By Anna Merlan
By Keegan Hamilton
By Albert Samaha
By Darwin BondGraham
By Keegan Hamilton
By Anna Merlan
By Anna Merlan
By Tessa Stuart
Charges for cut flowers, limos, trips to the Catskills and the Bahamas loomed large on Autovino's company American Express card. But Vegas was a big expense. In one month, Autovino hit the Mirage, the Desert Inn, Caesar's Palace, and Bally's.
Tucker organized a petition, got it signed by 100 members, and sent it to Stanley Hill. "We are appalled at the scandal that is ripping apart our Local," she wrote. Tucker demanded a meeting with Hill. While Hill claims he sent a lawyer to meet with the members, Tucker says she never got a response.
The overtime local
When details of how Charlie Hughes managed to spend $10 million from the local were presented at a hearing held by an AFSCME judicial panel in March, Hughes supporters in the crowd cheered each item--such as the $1.4 million in expenses Hughes piled up for a week's retreat at Friar Tuck's in the Catskills. Hughes's members are part-time Board of Education cafeteria workers who average $10,000 to $11,000 a year plus benefits.
While the members rarely get paid for more than 20 hours a week, Hughes has become famous for the hours he's billed. In 1997, the same year in which he earned $241,000, Hughes requested overtime for all the work he'd done since he'd been president in 1971. Hughes promptly got a check from DC 37 for $1.1 million.
Vinnie Parisi's dirty turkeys
Sarah Gotbaum was Victor Gotbaum's first wife and political partner going back to their days in the Young People's Socialist League at Columbia in the early '50s. Victor Gotbaum ran DC 37 for the 22 years preceding Hill's 11. There are hours of tapes and interviews with Sarah Gotbaum carried out by Jewel and Bernard Bellush, who coauthored Union Power and New York. On one tape, Sarah, who is now divorced from Victor, is quoted as saying, "Vic knew that Vinnie Parisi's network was linked to the Mafia. He looked the other way."
Vinnie Parisi, who used to be the president of DC 37's Local 376--the laborers local--is dead. But his name and network resurfaced last July in an exposé, written by Richard Steier for The Chief, of an otherwise risible DC 37 turkey brokering scam. Steier revealed that presidents of several DC 37 locals had made a practice of giving their members Thanksgiving turkeys, bought for roughly $17 to $22 each from a Queens poultry firm--then charging the unions around $45 for each bird. The officials pocketed the difference as "brokerage fees." There were lots of turkeys involved.
Mixed up in this business was Robert Crilly, president of the computer workers Local 2627, who told Steier he had originally bought turkeys from Vinnie Parisi, and then from Parisi's successor at Local 376, Joe DeCanio. According to Crilly, DeCanio got the turkeys from Vinnie Parisi's grandson, Joseph A. Alfano, described by Steier as a turkey "conduit."
Alfano served as a $52,000-a-year grievance representative, and an aide to Hughes. The cost of the birds purchased by Crilly from Alfano averaged $36,000 a year. Alfano recently resigned. Both Alfano and Crilly requested that their phone numbers not be given out by DC 37.
"You're talking hearsay," Stanley Hill insisted when asked about the gobblers. "You're making allegations about where these turkeys came from. You don't know where they came from. I don't have any information or evidence. We don't really know the way the turkey situation has been handled."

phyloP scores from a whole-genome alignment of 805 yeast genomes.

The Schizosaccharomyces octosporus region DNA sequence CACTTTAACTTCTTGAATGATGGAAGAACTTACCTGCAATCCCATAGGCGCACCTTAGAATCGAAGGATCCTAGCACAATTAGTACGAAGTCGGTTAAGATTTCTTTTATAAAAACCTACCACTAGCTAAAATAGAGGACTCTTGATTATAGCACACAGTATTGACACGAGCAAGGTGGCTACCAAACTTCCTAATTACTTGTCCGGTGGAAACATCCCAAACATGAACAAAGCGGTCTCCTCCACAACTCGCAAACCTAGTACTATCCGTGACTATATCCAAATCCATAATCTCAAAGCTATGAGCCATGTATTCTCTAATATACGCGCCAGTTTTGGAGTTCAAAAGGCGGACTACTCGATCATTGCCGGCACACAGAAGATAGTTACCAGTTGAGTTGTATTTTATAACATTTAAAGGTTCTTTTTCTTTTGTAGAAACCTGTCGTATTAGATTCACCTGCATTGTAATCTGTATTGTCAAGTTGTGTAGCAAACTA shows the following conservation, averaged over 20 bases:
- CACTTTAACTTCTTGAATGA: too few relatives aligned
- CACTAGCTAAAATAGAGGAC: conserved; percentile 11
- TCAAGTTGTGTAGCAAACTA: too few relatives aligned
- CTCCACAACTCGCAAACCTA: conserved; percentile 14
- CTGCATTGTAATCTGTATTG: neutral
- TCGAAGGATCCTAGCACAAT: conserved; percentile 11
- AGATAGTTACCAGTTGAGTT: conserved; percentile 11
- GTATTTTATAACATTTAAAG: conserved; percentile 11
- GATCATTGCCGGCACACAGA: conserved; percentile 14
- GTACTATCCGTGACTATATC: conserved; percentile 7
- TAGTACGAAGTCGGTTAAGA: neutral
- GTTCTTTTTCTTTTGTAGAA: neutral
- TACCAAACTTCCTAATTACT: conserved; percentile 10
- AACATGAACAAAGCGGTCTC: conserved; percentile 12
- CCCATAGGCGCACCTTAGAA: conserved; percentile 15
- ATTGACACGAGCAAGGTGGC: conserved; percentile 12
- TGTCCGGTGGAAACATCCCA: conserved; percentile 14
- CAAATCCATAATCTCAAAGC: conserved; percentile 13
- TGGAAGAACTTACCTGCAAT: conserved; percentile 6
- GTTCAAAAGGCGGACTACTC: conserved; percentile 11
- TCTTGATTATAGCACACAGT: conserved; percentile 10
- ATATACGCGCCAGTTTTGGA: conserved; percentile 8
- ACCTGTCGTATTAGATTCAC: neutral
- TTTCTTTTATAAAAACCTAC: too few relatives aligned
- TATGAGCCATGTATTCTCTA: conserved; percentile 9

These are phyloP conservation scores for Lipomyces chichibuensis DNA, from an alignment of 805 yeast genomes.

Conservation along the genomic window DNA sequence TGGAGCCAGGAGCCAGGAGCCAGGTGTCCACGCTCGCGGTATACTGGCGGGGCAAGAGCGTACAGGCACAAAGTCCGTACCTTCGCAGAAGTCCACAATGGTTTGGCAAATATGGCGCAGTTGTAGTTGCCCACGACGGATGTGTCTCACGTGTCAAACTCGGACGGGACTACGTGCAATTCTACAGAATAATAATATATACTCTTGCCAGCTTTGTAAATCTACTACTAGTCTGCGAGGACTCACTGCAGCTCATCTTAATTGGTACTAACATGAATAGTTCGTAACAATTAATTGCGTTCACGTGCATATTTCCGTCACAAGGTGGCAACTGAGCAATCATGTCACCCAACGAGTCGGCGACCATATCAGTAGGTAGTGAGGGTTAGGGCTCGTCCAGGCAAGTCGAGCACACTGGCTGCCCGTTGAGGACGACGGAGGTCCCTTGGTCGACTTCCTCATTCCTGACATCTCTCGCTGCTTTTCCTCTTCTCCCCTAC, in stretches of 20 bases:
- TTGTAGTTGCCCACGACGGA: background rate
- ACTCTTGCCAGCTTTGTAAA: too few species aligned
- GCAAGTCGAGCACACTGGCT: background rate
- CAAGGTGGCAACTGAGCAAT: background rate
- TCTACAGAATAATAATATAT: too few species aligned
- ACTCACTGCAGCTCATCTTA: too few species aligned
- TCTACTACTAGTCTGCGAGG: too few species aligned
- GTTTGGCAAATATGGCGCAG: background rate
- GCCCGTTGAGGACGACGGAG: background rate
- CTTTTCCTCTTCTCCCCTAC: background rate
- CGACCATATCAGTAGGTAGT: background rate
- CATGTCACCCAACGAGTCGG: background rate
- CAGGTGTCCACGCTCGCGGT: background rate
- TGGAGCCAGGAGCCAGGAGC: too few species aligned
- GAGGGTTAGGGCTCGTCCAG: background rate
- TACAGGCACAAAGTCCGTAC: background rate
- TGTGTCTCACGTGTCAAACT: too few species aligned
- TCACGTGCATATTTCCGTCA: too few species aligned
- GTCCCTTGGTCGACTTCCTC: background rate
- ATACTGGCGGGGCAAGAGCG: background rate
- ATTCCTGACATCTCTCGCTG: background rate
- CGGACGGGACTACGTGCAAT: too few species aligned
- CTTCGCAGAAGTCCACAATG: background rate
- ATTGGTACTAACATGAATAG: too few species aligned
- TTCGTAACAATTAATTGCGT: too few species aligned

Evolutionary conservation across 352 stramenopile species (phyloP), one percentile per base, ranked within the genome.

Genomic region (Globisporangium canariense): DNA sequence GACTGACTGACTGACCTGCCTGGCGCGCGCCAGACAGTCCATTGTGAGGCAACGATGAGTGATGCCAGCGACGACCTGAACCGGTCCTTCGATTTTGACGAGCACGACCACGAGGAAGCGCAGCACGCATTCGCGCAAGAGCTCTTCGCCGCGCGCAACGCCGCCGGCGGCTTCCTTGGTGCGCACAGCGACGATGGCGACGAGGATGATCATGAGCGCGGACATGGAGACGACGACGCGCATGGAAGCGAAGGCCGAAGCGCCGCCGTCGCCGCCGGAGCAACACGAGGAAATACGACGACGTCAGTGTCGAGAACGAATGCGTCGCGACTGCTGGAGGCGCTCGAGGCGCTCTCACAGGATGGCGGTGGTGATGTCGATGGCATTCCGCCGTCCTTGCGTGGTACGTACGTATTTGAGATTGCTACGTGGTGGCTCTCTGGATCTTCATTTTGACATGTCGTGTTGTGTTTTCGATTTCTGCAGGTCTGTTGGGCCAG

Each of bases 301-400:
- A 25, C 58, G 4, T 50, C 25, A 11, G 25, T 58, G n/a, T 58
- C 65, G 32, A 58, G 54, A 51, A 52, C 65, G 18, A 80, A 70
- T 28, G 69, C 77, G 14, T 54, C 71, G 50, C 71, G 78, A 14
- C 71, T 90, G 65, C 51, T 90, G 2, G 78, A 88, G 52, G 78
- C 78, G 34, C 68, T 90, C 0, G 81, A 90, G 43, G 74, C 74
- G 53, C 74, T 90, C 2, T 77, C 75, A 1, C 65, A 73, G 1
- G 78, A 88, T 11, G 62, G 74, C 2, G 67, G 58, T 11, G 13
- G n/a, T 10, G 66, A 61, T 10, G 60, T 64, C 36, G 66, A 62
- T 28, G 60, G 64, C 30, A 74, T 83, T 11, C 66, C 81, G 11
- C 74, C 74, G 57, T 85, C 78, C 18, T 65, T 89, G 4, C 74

Zombies for Taylor
Perhaps the most striking feature in Local 983's office under President Robert Taylor was the lack of any equipment: no fax, no xerox, no computers--just a phone and a fridge. It turns out there were no real elections and no financial accountability either. Investigators are trying to find out what happened to at least $700,000 in funds the union cannot account for.
Taylor "was not a player," according to attorney Arthur Z. Schwartz, who has been retained by the local's new president, Mark Rosenthal. "He was just a guy who signed checks." Taylor was installed in office following the death of President Frank Morelli in May 1994.
But the '94 election was suspect. "When Taylor was elected by the 983 executive board, they didn't have enough votes. The leadership couldn't produce a quorum for Taylor. He had only six votes," asserts Rosenthal. "The other names were either of people who were retired or dead. Taylor was elected by the zombie vote."
Taylor's vice president, James Dickens, confirms Rosenthal's charges. "What happened in '94 after Morelli died," says Dickens, who now works at the 34th Street and 12th Avenue car pound, "was that we had an executive board of five or six. Joe Timpa was the vice president. But he couldn't take over the top job. He'd put in for retirement. So Joe Timpa said to a small group of us, 'I'm going to make Robert Taylor president.' There were supposed to be 19 executive board members, but under Morelli, the number had fallen to six." Dickens was one of the valid names sent along to AFSCME to certify the election.
Dickens was also an eyewitness to a May 1995 vote being investigated by the Manhattan D.A.'s office. In that race for the 983 executive board, supervised by election officer David Catala, ballots were counted in the DC 37 mailroom. Robert Taylor's entire slate won, except for a guy named Ed Wiley. Claims Dickens, "Robert Taylor announces that Wiley had lost. Then he tells everyone to step out of the room. When we come back, Taylor says that Wiley won." Catala was subsequently given a job with DC 37 as a grievance rep.